Development of the Genital Duct System in the Protandrous Black Porgy Acanthopagrus schlegeli.код для вставкиСкачать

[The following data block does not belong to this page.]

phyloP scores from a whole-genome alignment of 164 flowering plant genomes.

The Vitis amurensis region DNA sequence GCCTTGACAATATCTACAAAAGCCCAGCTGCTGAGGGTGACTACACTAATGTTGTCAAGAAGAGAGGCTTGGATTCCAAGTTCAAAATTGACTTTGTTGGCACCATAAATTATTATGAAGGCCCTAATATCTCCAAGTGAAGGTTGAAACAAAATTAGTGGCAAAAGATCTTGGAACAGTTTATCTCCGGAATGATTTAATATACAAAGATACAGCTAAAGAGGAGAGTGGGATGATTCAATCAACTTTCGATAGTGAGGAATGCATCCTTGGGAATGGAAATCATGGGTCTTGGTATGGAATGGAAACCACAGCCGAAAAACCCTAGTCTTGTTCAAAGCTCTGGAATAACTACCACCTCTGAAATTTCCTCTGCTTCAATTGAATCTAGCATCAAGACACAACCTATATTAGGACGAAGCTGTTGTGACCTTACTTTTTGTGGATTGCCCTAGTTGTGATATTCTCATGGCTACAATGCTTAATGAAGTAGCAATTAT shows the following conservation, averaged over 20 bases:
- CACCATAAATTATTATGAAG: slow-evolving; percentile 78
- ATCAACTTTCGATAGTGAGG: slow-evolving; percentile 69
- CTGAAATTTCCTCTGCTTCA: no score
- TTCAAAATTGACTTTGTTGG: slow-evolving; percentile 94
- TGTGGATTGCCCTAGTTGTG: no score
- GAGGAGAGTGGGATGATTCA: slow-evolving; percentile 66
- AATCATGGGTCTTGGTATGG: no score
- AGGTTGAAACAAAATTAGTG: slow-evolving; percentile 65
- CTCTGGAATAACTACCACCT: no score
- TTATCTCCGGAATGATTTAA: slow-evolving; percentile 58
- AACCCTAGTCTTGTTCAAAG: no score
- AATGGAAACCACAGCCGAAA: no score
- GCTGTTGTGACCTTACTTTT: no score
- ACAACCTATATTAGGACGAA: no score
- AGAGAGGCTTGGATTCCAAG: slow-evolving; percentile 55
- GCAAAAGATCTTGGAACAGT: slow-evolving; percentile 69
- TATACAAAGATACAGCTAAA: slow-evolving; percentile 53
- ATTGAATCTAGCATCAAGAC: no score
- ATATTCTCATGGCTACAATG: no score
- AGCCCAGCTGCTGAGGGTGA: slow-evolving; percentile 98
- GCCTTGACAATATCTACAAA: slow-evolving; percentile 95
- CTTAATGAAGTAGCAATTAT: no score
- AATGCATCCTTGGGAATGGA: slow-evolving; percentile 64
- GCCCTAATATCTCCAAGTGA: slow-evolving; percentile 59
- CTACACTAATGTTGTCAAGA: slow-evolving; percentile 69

THE ANATOMICAL RECORD 294:494–505 (2011) Development of the Genital Duct System in the Protandrous Black Porgy, Acanthopagrus schlegeli MONG-FONG LEE,1 JING-DUAN HUANG,2 AND CHING-FONG CHANG3* Department of Aquaculture, National Penghu University, Penghu 88046, Taiwan 2 Institute of Marine Biology, National Taiwan Ocean University, Keelung 20224, Taiwan 3 Department of Aquaculture, National Taiwan Ocean University, Keelung 20224, Taiwan 1 ABSTRACT Protandrous black porgies, Acanthopagrus schlegeli, have a striking life cycle, which includes early sex differentiation, bisexual gonads, and a male-to-female sex change at three years of age. We found novel features of and insights into the development of the genital duct system in relation to the gonadal stage during early gonadal development and natural sex change. We found that the genital ducts developed at 16–20 weeks of age during sex differentiation. The gonad developed ‘‘ovarian cavity cracks’’ and became ‘‘four-stranded’’ during the ﬁrst prespawning period and then proceeded to the development of genital ducts before 1 year of age. Two ovarian cavities of the paired gonads combined, developed, and extended caudally to form the oviduct, making up the inner duct of the genital ducts. The testicular main cavities also extended and fused together to form the outer duct of the genital duct system, that is, the sperm duct. The coexistence of an outer sperm duct and an inner oviduct constituted a unique ‘‘double cannula genital duct’’ structure. Gradually the inferior walls of the oviduct intermingled with those of the sperm duct, and the circular lumen of the sperm duct changed into an ‘‘M-shaped canal.’’ Finally, the sperm duct and oviduct separated completely at the distal part of genital duct system. During natural sex change, the male reproductive passage regressed and degenerated and was replaced by connective tissue. The oviduct arrested as a blunt end during male phase and, ﬁnally, extended and connected to the genital pore during the C 2011 Wiley-Liss, Inc. female phase. Anat Rec, 294:494–505, 2011. V Key words: gonadal development; genital pore; oviduct; protandrous ﬁsh; sex change; sex differentiation; sperm duct In male mammals, Sertoli and Leydig cells of the fetal testes secrete anti-Müllerian hormone and testosterone, which promote the degeneration of the Müllerian ducts and the maintenance of the Wolfﬁan ducts, respectively. In the male, the Wolfﬁan ducts are induced to form the efferent ductules, epididymis, vas deferens, and seminal vesicles (Drews, 2000), whereas in the female, the Wolfﬁan ducts regress due to the absence of anti-Müllerian hormone and testosterone. Consequently, in the female, the Müllerian ducts develop into the uterine tube, uterus, and part of the vagina (Huhtaniemi, 1994). The C 2011 WILEY-LISS, INC. V Grant sponsor: National Science Council, Taiwan. *Correspondence to: Ching-Fong Chang, Department of Aquaculture, National Taiwan Ocean University, Keelung 20224, Taiwan. Fax: þ886-2-2462-1579. E-mail: B0044@mail. ntou.edu.tw Received 22 March 2010; Accepted 8 July 2010 DOI 10.1002/ar.21339 Published online 2 February 2011 in Wiley Online Library (wileyonlinelibrary.com). GENITAL DUCTS IN THE PROTANDROUS BLACK PORGY uterine tube of mammalian vertebrates is divided into three regions, the infundibulium, ampulla, and isthmus, and the male reproductive passages include the efferent ductules and epididymal duct (Constantinescu, 2007). In contrast, studies on the genital duct systems of teleost ﬁshes are very limited and scattered, and the characterizations of male genital ducts are also ambiguous. The sperm ducts of the teleosts are considered unique in having evolved as an extension from the testis canal, which is not of nephric origin (Liem et al., 2001). Two potential paths to the development ovaries and oviducts in teleosts have been suggested: the merging of two edges of the genital ridge to enclose an isolated hollow and the lateral growth of one edge of the genital fold fusing with the peritoneum. Both of these enclose part of the coelom and then extend caudally as the oviduct (Barton, 2007). The male reproductive passages of four salmonid species (Lahnsteiner et al., 1993) and three cyprinid species (Lahnsteiner et al., 1994) have been described and include seminiferous tubules, testicular efferent ducts, and testicular main ducts according to terminology by Grier et al. (1980). Suzuki and Shibata (2004) investigated the development of genital ducts in the medaka, Oryzias latipes. They interpreted the ducts in the intragonad of females and males to be ovarian cavities and efferent ducts, and the ducts in the extragonad of those as oviducts and sperm ducts, respectively (Suzuki and Shibata, 2004). Recent studies on the development of genital ducts during sex change in the protogynous honeycomb grouper, Epinephelus merra (Alam and Nakamura, 2007), have proposed that the male reproductive passage within the gonad develops from slit-like structures located between stromal tissues and the tunica albuginea of the ovary and from oval spaces within the wall of the ovarian cavity (Alam and Nakamura, 2007). In contrast, there are no studies examining the reproductive tract in protandrous ﬁsh. The black porgy, Acanthopagrus schlegeli (Perciforms, Sparidae), is a marine protandrous hermaphrodite that expresses male function during the ﬁrst to second spawning periods but transforms into females during the third year (Chang et al., 1994). However, only about 40% of cultured black porgies change into females at 3 years of age, whereas the rest remain functional males during the third spawning season. Testicular tissue proliferates and proceeds to spermatogenesis (spermatogonium ! sperm) during the ﬁrst and second prespawning periods, resulting in the ﬁsh becoming male (Huang et al., 2002). During the spawning season at 3 years of age, the testicular tissue regresses, ovarian tissue, and vitellogenic oocytes develop, resulting in a sex change in the ﬁsh from a male to female (Huang et al., 2002; Lee et al., 2008). This sex pattern provides a unique model to study the mechanisms of sexual development in ﬁsh. However, the mechanisms involved in the development of male and female genital ducts in bisexual gonads are unknown. That is, how the sperm ducts and oviducts develop and differentiate to match each gonadal stage and lead to the success of sex development in the protandrous black porgy is still unclear. The objective of this study was to investigate the development and structural characteristics of the genital duct system in the protandrous black porgy using light and scanning electron microscope (SEM). 495 MATERIALS AND METHODS Black Porgy Black porgy ﬁsh raised in the tanks in the aquaculture building of the Department of Aquaculture, National Taiwan Ocean University (NTOU), were sampled at ages ranging from 6 weeks to 3 years from May, 2003 to August, 2006. The gonads and genital ducts (about from 4 to 18 mm long in the ﬁsh from 5month- to 3-year-old) with anal and urinary pores were removed by dissection and prepared for histological study. The reproductive stage of the black porgy was divided seasonally into four components: the spawning period (from January to March), the postspawning period (April to May), the intersex period (June to September), and the prespawning period (October to December) (Huang et al., 2002). The number of ﬁsh sacriﬁced at various reproductive stages and ages were as follows: (1) youngling and prespawning period: 19 ﬁsh during the 6week to 5-month period and 21 ﬁsh during the 5-month to 1-year period; (2) spawning season: 22 ﬁsh in the ﬁrst year, 17 ﬁsh in the second year, and 14 ﬁsh in the third year; and (3) postspawning and intersex period: 20 ﬁsh in the ﬁrst year, 16 ﬁsh in the second year, and 13 ﬁsh in the third year. All procedures and investigations were approved by the NTOU Institutional Animal Care and Use Committee and were performed in accordance with standard guiding principles. Gonadal Histology by Light Microscopy The gonads and genital ducts with anuses and urinary pores were preserved in Bouin’s solution for 24–72 hr (according to the size of the tissues sampled), followed by washing with 70% alcohol several times to remove as much of the picric acid as possible. The tissues were then dehydrated in an alcohol series of 80, 85, 90, 95, and 100% concentrations and then soaked in xylene. They were embedded in parafﬁn wax and sectioned at 5–6 lm thickness. Parafﬁn sections were treated with trichrome staining according to the Gomori rapid onestep trichrome method (Bancroft and Cook, 1994) to stain the connective tissue. The stained sections were sealed with Entellan (Merck, Darmstadt, Germany) and observed with a light microscope. Scanning Electron Microscopy The gonads and genital ducts were soaked in a ﬁxative solution (0.1 M buffer solution of sodium cacodylate, 1% glutaraldehyde with pH 7.4 and 3% paraformaldehyde) at 4 C immediately after removal from the ﬁsh. The desired portions were cross-sectioned into 1–5-mm thick slices and preserved in the same ﬁxative for another 24 hr. They were then washed with 0.1 M buffer solution of sodium cacodylate, postﬁxed with cold 1% osmium tetroxide (OsO4) solution for 2 hr, and washed with a 0.1 M buffer solution of sodium cacodylate. The ﬁxed tissues were dehydrated in an ethanol series and put into a critical-point dryer (HCP-2 critical point dryer, Hitachi, Tokyo, Japan). The dried samples were pasted onto aluminum stubs and then gilded by E101 ion sputter (Hitachi). Finally, samples were observed using a Hitachi S-2400 SEM. 496 LEE ET AL. Fig. 1. Development of the primordial gonad and its reproductive passage. The gonadal stage of (A) and (B) were as step 1 and (D) as step 2 in Fig. 9. (A) The primordial gonads (arrow) at 6 weeks of age were located at the crossed position between the mesentery and the peritoneum. Inset: a magniﬁed primordial gonad. (B) Each primordial gonad (circle) budded out a small branch at 14 weeks of age. (C) Magniﬁed and branched primordial gonad (arrow). (D) The ovarian RESULTS The Development of the Primordial Gonad and Its Reproductive Passages in the Fingerling Period The primordial gonads of the 6-week-old ﬁsh were located in the proximal region of the dorsal wall-linked cavity served as a female reproductive passage and formed at 16–20 weeks of age. (E) Only the anus and urinary pore appeared on the surface of the caudal body before the ﬁrst spawning season. A: anus; ABC: abdominal cavity; BV: blood vessel; INT: intestine; ME: mesentery; MU: muscle; OC: ovarian cavity; PE: peritoneum; PG: primordial gonad; POT: putative ovarian tissue; PTT: putative testicular tissue; SL: scale; SB: swimbladder; UP: urinary pore. mesentery of the abdominal cavity (Fig. 1A). In the 14week-old ﬁsh, another small branch of the gonad budded out from the base of each primordial gonad (Fig. 1B,C). The gonads did not form the ovarian cavities until about 16–20 weeks of age (Fig. 1D); the genital ducts could also be found at this stage, whereas the genital pore was GENITAL DUCTS IN THE PROTANDROUS BLACK PORGY 497 Fig. 2. Formation of ‘‘ovarian cavity cracks’’ (OCC) between gonad and genital duct in 7-month-old ﬁsh. The gonadal stage was as step 3 in Fig. 9. (B), (C), and (D) were the transections of the same gonad at different locations (cranial to caudal). (A) An ovotestis consisted of mainly testicular tissue and a small portion of ovarian tissue as observed with the SEM. The thick tunica albugine separated the testicular tissue from ovarian tissue found along one side of the ovarian cavity during the ﬁrst prespawning period. (B) Paired ovotestes were located under the peritoneum. (C) The four-stranded gonads were formed due to the OCC (arrow), where the testicular main cavities linked to testicular tissue. (D) The OCC in one of the paired gonads linked back (circle). ABC: abdominal cavity; ADP: adipose tissue; OC: ovarian cavity; OCC: ovarian cavity crack; OT: ovarian tissue; PE: peritoneum; TA: tunica albuginea; TMC: testicular main cavity; TT: testicular tissue. absent from the surface of the caudal body until the ﬁrst spawning season (Fig. 1E). gonad appeared as a unique ‘‘four-stranded structure’’ (Fig. 2C). When extending spatially toward the caudal part of the ﬁsh, the two-stranded gonads were connected, and the ovarian cavities were fused (Fig. 2D). Formation of Unique Ovarian Cavity Crack in the ﬁrst Prespawning Period In the ﬁrst prespawning period, the gonads developed into an ovotestis, in which the tunica albuginea (located between testicular tissue and ovarian tissue) made up the testicular main cavity (Fig. 2A). The connective tissue within the tunica albuginea separated the testicular tissue with spermatogonia from the ovarian tissue; the ovarian tissue was distributed along one side opposite the testicular main cavity, in the ovarian cavity (Fig. 2A,B). The gonads developed cracks, which began at the testicular main cavity’s connections to the testicular tissues and ran spatially between the gonads and genital ducts; we termed these ‘‘ovarian cavity cracks.’’ Each of the paired gonads became ‘‘two-stranded,’’ and the whole Formation of the Genital Duct System The paired ovotestes coalesced together at the site of the ovarian cavities (Fig. 3A); caudally, the two ovarian cavities merged into one (Fig. 3B) and developed to form the oviduct, the inner duct of the genital ducts. Two lateral testicular main cavities beside the ovarian cavities extended and interlinked together, and the outer walls of the paired testicular tissues in the ovotestes also extended caudally to constitute the outer duct of the genital duct system, that is, the sperm duct (Fig. 3C). At the proximal genital ducts (near the gonad), the sperm duct (outer duct) encircled the oviduct (inner duct), and we termed these unique coexistent structures 498 LEE ET AL. ‘‘double cannula genital ducts’’ (DCGDs; Figs. 3C, 4A). The sperm duct and oviduct in the DCGD were adjacent during the nonspawning period, and the DCGD became exposed to the abdominal cavity running along the bottom of the urinary bladder (Fig. 4A). Later, they invaginated into the connective tissue between the mesonephric duct and the intestine (Fig. 4B), and the inferior wall of the oviduct gradually intermingled with that of the sperm duct (Fig. 4C). When the conjugated portion increased, the originally circular lumen of the sperm duct became an M-shaped canal underneath which the oviduct was located (Fig. 4D). The lateral parts of the sperm duct expanded upward and elongated, and ﬁnally the sperm duct and oviduct developed, differentiated independently and separated completely (Fig. 4E). The DCGD system including the proximal end and two detached duct structures at the distal end began to appear at about 20 weeks of age. Before the ﬁrst spawning season, neither the sperm duct nor oviduct connected to the genital pore; eventually, the oviduct became a blind end, while the sperm duct continued extending toward the urinary pore during the ﬁrst spawning period (Fig. 4F). Male Reproductive Passage in the First and Second Spawning Season Spermatozoa were released to the interspace among the mature lobules in the testis during spawning season (Fig. 5A). They were ﬁrst collected in the testicular middle cavity (Fig. 5B) and then gathered within the testicular main cavity, both of which were comprised of many blood vessels enclosed by connective tissues (Fig. 5B–E). Spermatozoa arrived continuously to the proximal region of the genital duct, which resulted in swelling of the outer sperm duct in the DCGD and compression of the inner lumen of the oviduct (Fig. 5F). They passed the distal region of the genital duct system in which the sperm duct and oviduct developed independently and separated (Fig. 5G). Finally, the sperm duct opened to the genital papilla and connected to the genital pore located between the anus and the urinary pore (Fig. 5H). Regression of the Male Reproductive Passage and Formation of the Female Reproductive Passage during Sex Change The ﬁsh has bisexual gonadal tissue including dorsal ovarian tissue and ventral testicular tissue (Fig. 6A). Testicular and ovarian tissues are separated by the tunica albuginea during the ﬁrst to third year of age, before the sex change (Fig. 6A). The testicular main cavity was situated between the regressed testicular tissue, which was composed mainly of spermatogonia and an ovary with primary oocytes during the intersex periods before sex-change (Fig. 6B, C). Entering the third spawning period, some of the nonspermiating ﬁsh underwent a natural sex-change and their gonads developed into ovarian tissue. The testicular main cavity then disappeared Fig. 3. Formation of the genital duct system in 7-month-old ﬁsh. The gonadal stage was as step 3 in Fig. 9. (A) and (B) were the transections of the same gonad at different locations (cranial to caudal). (A) Paired ovarian cavities beside the testicular main cavities moved closer at the caudal region of the paired gonads. (B) Two originally separated ovarian cavities interlinked and became the oviduct. (C) Two testicular main cavities beside the ovarian cavities also extended to connect with each other and then the sperm duct encircled the oviduct. These unique structures were termed the ‘‘double cannula genital ducts’’. ABC: abdominal cavity; ADP: adipose tissue; DCGD: double cannula genital duct; ME: mesentery; OC: ovarian cavity; OD: oviduct; OT: ovarian tissue; PE: peritoneum; SD: sperm duct; TMC: testicular main cavity; TT: testicular tissue. GENITAL DUCTS IN THE PROTANDROUS BLACK PORGY Fig. 4. Development of the ‘‘double cannula genital ducts’’ (DCGD) in 7-month-old ﬁsh. The gonadal stage was as step 3 in Fig. 9. (A–F) were the transections of the same gonad at different locations (cranial to caudal). (A) The DCGD was beneath the urinary bladder. The sperm duct (SD, arrows) and oviduct (OD) became adjacent in the proximal region of the genital duct during the nonspawning season and the SD encircled the OD. (B) The DCGD invaginated into the connective tissue between the mesonephric duct and intestine. (C) The inferior wall of the OD (asterisk) intermingled with that of the SD. (D) The SD became M-shaped due to increasing conjugation with the wall of the OD. (E) 499 The two lateral lumen of the M-shaped SD extended upwards and the SD and OD developed independently, becoming two detached ducts in the distal end of the genital duct system. (F) The OD became a blind end and stopped extending toward the genital papilla before spawning season; only SD could be found in the connective tissue between mesonephric duct and intestine. ABC: abdominal cavity; ADP: adipose tissue; CT: connective tissue; DCGD: double cannula genital duct; INT: intestine; MD: mesonephrioc duct; OD: oviduct; SD: sperm duct; UB: urinary bladder. 500 LEE ET AL. Fig. 5. GENITAL DUCTS IN THE PROTANDROUS BLACK PORGY between the partially ovulated ovary containing the follicular remnants (Fig. 6D) and the residual testicular tissue in which the degenerated tubules and yellow bodies were present (Fig. 6E). After the regression of testicular tissue, the sperm duct remnants were compressed to the edge of the oviduct by the vitellogenic oocytes within ovarian lamella (Fig. 7A), and the previously continuous canal of the sperm duct (Fig. 7B) became degenerated in the walls of the oviduct during the postspawning period (Fig. 7C). The ﬁsh succeeded in changing sex during the third spawning period, and the ovarian cavity served as a female reproductive passage. The oviduct arrested as a blunt end at the distal region of the genital duct during male phase ﬁnally extended and connected to the genital pore at the papilla (Fig. 7D). DISCUSSION We applied histology to describe the bisexual gonads (Figs. 2, 6) and to interpret the unique structures of the genital duct system, that is, DCGD, characterized by having an oviduct contained within the lumen of the sperm duct, in the protandrous black porgy (Fig. 8). These structures differ markedly from the structure of the genital duct system in the gonochoristic teleosts (Redding and Patino, 2000), and these characteristics are the ﬁrst report in ﬁsh. This unique DCGD system is suggested to facilitate the reproductive readiness and successful reproduction when ﬁshes are in attendant on sex change. In gonochoristic teleosts, the sperm ducts and oviducts of the male ﬁsh and female ﬁsh are considered as an extension of testis and ovary, respectively (Redding and Patino, 2000). However, there is a paucity of literature detailing their morphological architecture and physiological functions. The conﬁguration of the gonad in the black porgy (Fig. 6A) belongs to the delimited type of germinal tissues in hermaphrodite ﬁsh (Sadovy and Shapio, 1987). A dorsoventral conﬁguration of the ovary-testis bisexual gonad before sex change (Figs. 6A–C), the separation of the ovary and testis by the tunica albuginea, and the ontogenetic progression from male to female contribute to the unique pattern characteristic of the coexistence of an outer sperm duct and inner oviduct (Fig. 8). In spite of their coexistence, the sperm duct did not open into the genital pore at the papilla between the urinary pore and anus until the ﬁrst spawning season. The oviduct also persisted within the lumen of the Fig. 5. The male reproductive passage in the ﬁrst and second spawning seasons (in 1- to 2-year-old ﬁsh). The gonadal stages of (A), (B), and (C) were as step 4, (D) as step 5, and (E–H) as step 7 in Fig. 9. (A) One of the mature lobules was broken, and spermatozoa were released to the interspace among them. (B) Spermatozoa were gathered to the testicular middle cavity where many blood vessels were capsulated by connective tissue. (C) Finally, a mass of spermatozoa and many blood vessels appeared in the testicular main cavity just beside the ovarian cavity. The ovarian cavity was still devoid of ovarian lamella during the ﬁrst spawning season. (D) Many blood vessels were in the testicular main cavity during the ﬁrst spawning season as observed with the SEM. Inset: a magniﬁed single blood vessel. (E) The ovarian tissue around the ovarian cavity had ovarian lamella with primary oocytes, and the testicular main cavity was full of spermatozoa 501 sperm duct at the proximal region but grew independently and became a blunt end at the distal region of the genital duct system. Like the sperm duct, the oviduct did not connect to the genital pore until the sex change occurred. We also found that in some ﬁsh the oocytes in the ovaries had developed to the vitellogenic stage, even while oviducts did not extend to the genital pores (unpublished data). We inferred that some unknown factors may be secreted from the tissues surrounding the ducts to induce the appropriate genital duct to extend and differentiate into functional ducts or undergo programmed cell death. Suzuki and Shibata (2004) investigated the developmental process of genital duct formation in the medaka, Oryzias latipes, and suggested that the formation of the distal genital duct arose from the ventral region of the nephric mesenchyme. We suggest that the development of the sperm duct and oviduct in the black porgy is derived from the somatic tissues of the testis and ovary, respectively. However, there is also the possibility of reciprocal impact between the nephric mesenchyme in the caudal region and that of genital ducts that proceeds with alternating regression and development of these two ducts. When black porgies undergo a sex change, the development of their reproductive systems includes not only male/female gametes (Chang et al., 1994) and their associated somatic cells but also the respective elongation and regression of the reproductive passages from the ovary and testis. During early gonadal development, the primordial gonad buds out a second branch (Fig. 1C) for the formation of the ovarian cavity (the female reproductive passage within the gonad), a pattern which is consistent with one of two patterns of ovarian development in teleosts (Liem et al., 2001). The putative ovarian and testicular tissues in the black porgy begin to differentiate at the regions around the ovarian cavity and ventral parts of the gonads, respectively at about 4–5 months of age (Lee et al., 2008; Fig. 9). After differentiation in the bisexual gonad, the ovary and testis are separated by the tunica albuginea (Fig. 2A) within which the male reproductive passage (we termed testicular main cavity) in the gonad is then formed. Spermatogenesis occurs within the cysts in the lobules constituting the testis. Spermatozoa are released from mature cysts and lobules and then are gathered into the interspace of the testis we termed the testicular middle cavity. Spermatozoa streams within the testis from the testicular middle cavity are gathered again into the testicular main cavity. during the second spawning season. (F) In the proximal end of the genital duct, the sperm duct in the ‘‘double cannula genital duct’’ was full of spermatozoa. This swelling cavity compressed the inner cavity of the oviduct. (G) In the distal region of the genital duct, the spermatozoa-ﬁlled SD was beside the mesonephric duct, and the oviduct was next to the intestine. (H) The sperm duct connected to genital papilla and opened to the genital pore adjacent to the urinary pore in 2year-old ﬁsh. A: anus; ABC: abdominal cavity; ADP: adipose tissue; BV: blood vessel;GP: genital pore; OC: ovarian cavity; MD: mesonephric duct; OD: oviduct; OT: ovarian tissue; PAL: papilla; PE: peritoneum; SC: spermatocyte; SD: sperm duct; SP: spermatogonium; ST: spermatid; SZ: spermatozoa; TDC: testicular middle cavity; TMC: testicular main cavity; TT: testicular tissue; UB: urinary bladder; UP: urinary pore. 502 LEE ET AL. Fig. 6. The regression of the testis during natural sex change in 3year-old ﬁsh. The gonadal stage of (A) was as step 6, (B) and (C) were as step 8, and (D) and (E) as step 9B in Fig. 9. (A) A delimited type of ovotestis structure included both testicular tissue and ovarian tissue in the gonad under SEM during the intersex season before sex change. The tunica albuginea within which the male reproductive passage (testicular main cavity) formed separates the ovarian tissue from testicular tissue. This image showed the structure’s dorsoventral conﬁguration in the body. (B) The testicular main cavity was located between ovary (with primary oocytes) and testis (with spermatogonia) in the ovotestis during the intersex period. Inset: magniﬁed spermatogoia in the testis. (C) Some testes in the ovotestis were apparently degenerating after the second spawning season, whereas the testicular main cavity was still present. (D) The testicular main cavity was absent and the regressed testis became residue in the ovarian wall after ovulation in the sex-changed female ﬁsh. (E) Degenerated male germ cells with yellow-brown bodies appeared in the regressed testis residues. CT: connective tissue; DCGD: double cannula genital duct; OC: ovarian cavity; OT: ovarian tissue; OW: ovarian wall; RFL: residues of follicular layer; RTT: residues of testicular tissue; SP: spermatogonium; TA: tunica albuginea; TDC: testicular middle cavity; TMC: testicular main cavity; TT: testicular tissue; YB: yellow brown bodies. GENITAL DUCTS IN THE PROTANDROUS BLACK PORGY Fig. 7. The regression of male reproductive passage and formation of the female reproductive passage during natural sex change in 3year-old ﬁsh. The gonadal stage was as step 9B in Fig. 9. (A) Abundantly vitellogenic oocytes grew toward the oviduct, which extruded the cavity of the sperm duct (arrows) to the margin of the genital duct during the spawning season. (B) Originally continuous cavities (arrows) of the sperm duct in the wall of the genital duct were still present in However, spermatozoa within the mature testis do not have the ability to swim until being spermiated out into the environment. The main vascular systems of the gonad in the black porgy were present near the ovarian tissues (Fig. 9). Small blood vessels and capillaries were distributed through every ovarian lamella (Lee et al., 2008) and cyst (Huang et al., 2002). The vascular system was revealed from partially emptied testicular tissue within the middle and main cavities (Fig. 5B–E). The space and shape of the testicular main and middle cavities were not regular. They were enlarged by a mass of spermatozoa during the spawning period and then shrunk just like cracks within the gonad during the nonspawning season. The genital duct system within the gonad of the black porgy was not observed to have deﬁnitive passage and ductal structures. That is the reason why we use ‘‘cavity’’ instead of ‘‘duct’’ (as proposed by Grier et al., 1980) to label the reproductive passages within the gonads of teleosts. In 3-year-old ﬁsh, some of the black porgies underwent natural sex changes when approaching the third spawn- 503 ﬁsh undergoing sex change. (C) Parts of the sperm duct became degenerated and replaced by connective tissue during the postspawning period. (D) The oviduct of the sex-changed ﬁsh ﬁnally extended and connected to the genital pore located at the papilla. A: anus; GP: genital pore; OD: oviduct; PAL: papilla; SL: scale; VO: vitellogenic oocytes; UP: urinary pore; WGD: wall of genital duct. Fig. 8. A schematic illustration of the anatomic structures surrounding the bisexual gonads, reproductive ducts with ‘‘double cannula genital duct’’ structure, the mesonephric duct, and other tissues in the abdominal cavity of the protandrous black porgy. A: anus; ADP: adipose tissue; CT: connective tissue; GP: genital pore; INT: intestine; MD: mesonephric duct; OC: ovarian cavity; OD: oviduct; OT: ovarian tissue; SD: sperm duct; TDC: testicular middle cavity; TMC: testicular main cavity; TT: testicular tissue; UB: urinary bladder; UP: urinary pore. 504 LEE ET AL. Fig. 9. Developmental proﬁles of the gonad and reproductive passages within the gonad during natural sex change. The developmental processes can be illustrated by the following nine steps: (1) The gonad was still undifferentiated at 6 weeks of age and budded out a branch from the base at about 14 weeks of age. (2) The gonad, in which the putative ovarian and testicular tissues had just developed, formed the ovarian cavity, which served as the female reproductive passage at about 16–20 weeks of age. (3) The connective tissue within the tunica albuginea, which surrounded the ovarian tissue, formed the testicular main cavity, which served as the male reproductive passage later in the spawning seasons, and it separated ovarian and testicular tissues during the prespawning season. (4) The swelling testicular main cavity (TMC) full of spermatozoa extruded the ovarian cavity to the margin of the gonad, in which ovarian tissue grouped as a cell nest distributed along one side opposite to the TMC during the ﬁrst spawning period. (5) Ovarian lamella started to develop and testicular tissue regressed after the ﬁrst spawning season, whereas the TMC and testicular middle cavity (TDC) gradually shrank. (6) Ovarian tissue proliferated during the intersex period but female germ cells were still at the primary oocyte stage. The TMC and TDC became regressed within the testic- ular tissue. (7) Testicular tissue proliferated again and ovarian tissue regressed before the second spawning period. Fish became functional males during the second spawning season. The TMC and TDC swelled from the mass of spermatozoa. (8) Testicular tissue regressed and ovarian tissue grew after the second spawning period. The TMC and TDC shrank. (9A) The ﬁsh remained as functional males (no sex change) when testicular tissue grew and became the functional testis during the third spawning period. (9B) Testicular tissue further regressed and became residue during the intersex period; the TMC and TDC were already absent. Primary oocytes proceeded to vitellogenesis during the prespawning period and developed into vitellogenic oocytes. These ﬁshes succeeded in changing sex during the third spawning period, and the ovarian cavity served as a female reproductive passage. BG: branched gonad; MAV: main artery and vein; MOT: mature ovarian tissue; MTT: mature testicular tissue; OC: ovarian cavity; OL: ovarian lamella; OT: ovarian tissue; PGC: primordial germ cells; PO: primary oocytes; POT: putative ovarian tissue; PTT: putative testicular tissue; RTT: residues of testicular tissue; TDC: testicular middle cavity; TMC: testicular main cavity; TT: testicular tissue; UDG: undifferentiated gonad; VO: vitellogenic oocytes. ing season. This occurred when ovarian tissues proliferated and testicular tissue degenerated (Lee et al., 2008; Wu et al., 2008). During natural sex change, tissues of the sperm duct either became totally degenerated along the genital duct or left remnants near the urinary pores. Long-term estradiol administration resulted in the development of the ovary and successful sex change (Lee et al., 2000, 2001; Du et al., 2003; Lee et al., 2004). We also observed that estradiol administration induced oviduct development but inhibited sperm duct development in the ﬁsh (unpublished data). Based on these results during early gonadal development and later sex change, we suggest that the development and regression of the male and female reproductive passages in the black porgy is dependent on that of the testicular and ovarian tissues. We also made the novel observation that a unique ‘‘ovarian cavity crack’’ structure appeared between the gonads and the genital ducts. Temporally, the ‘‘fourstranded gonad’’ structures only appeared before the ﬁrst spawning period and existed in a very small area. We suggest that the role of the ovarian cavity crack is to balance the inner pressure among the two blindended genital ducts, the abdominal cavity and the microenvironment. In conclusion, this is the ﬁrst detailed investigation of the histological characteristics and development of the genital duct system in the protandrous black porgy. Their unique DCGD structures, which include an oviduct contained within the lumen of the sperm duct in the proximal region and two detached ducts in the distal region, greatly differ from the known conﬁguration of GENITAL DUCTS IN THE PROTANDROUS BLACK PORGY the genital ducts in the gonochoristic teleosts. The dorsoventral conﬁguration of the ovary-testis bisexual gonad before sex change, the separation of ovary and testis by the tunica albugenia, and the ontogenetic expression ﬁrst as male and later as female result in the coexistence of an outer sperm duct and inner oviduct. The oviduct and sperm duct extend and develop from the ovary and testis, respectively. The success of the sex change in the protandrous porgy relies not only on the changes of alternate germ cells but also on the development of the somatic cells of the genital duct systems. 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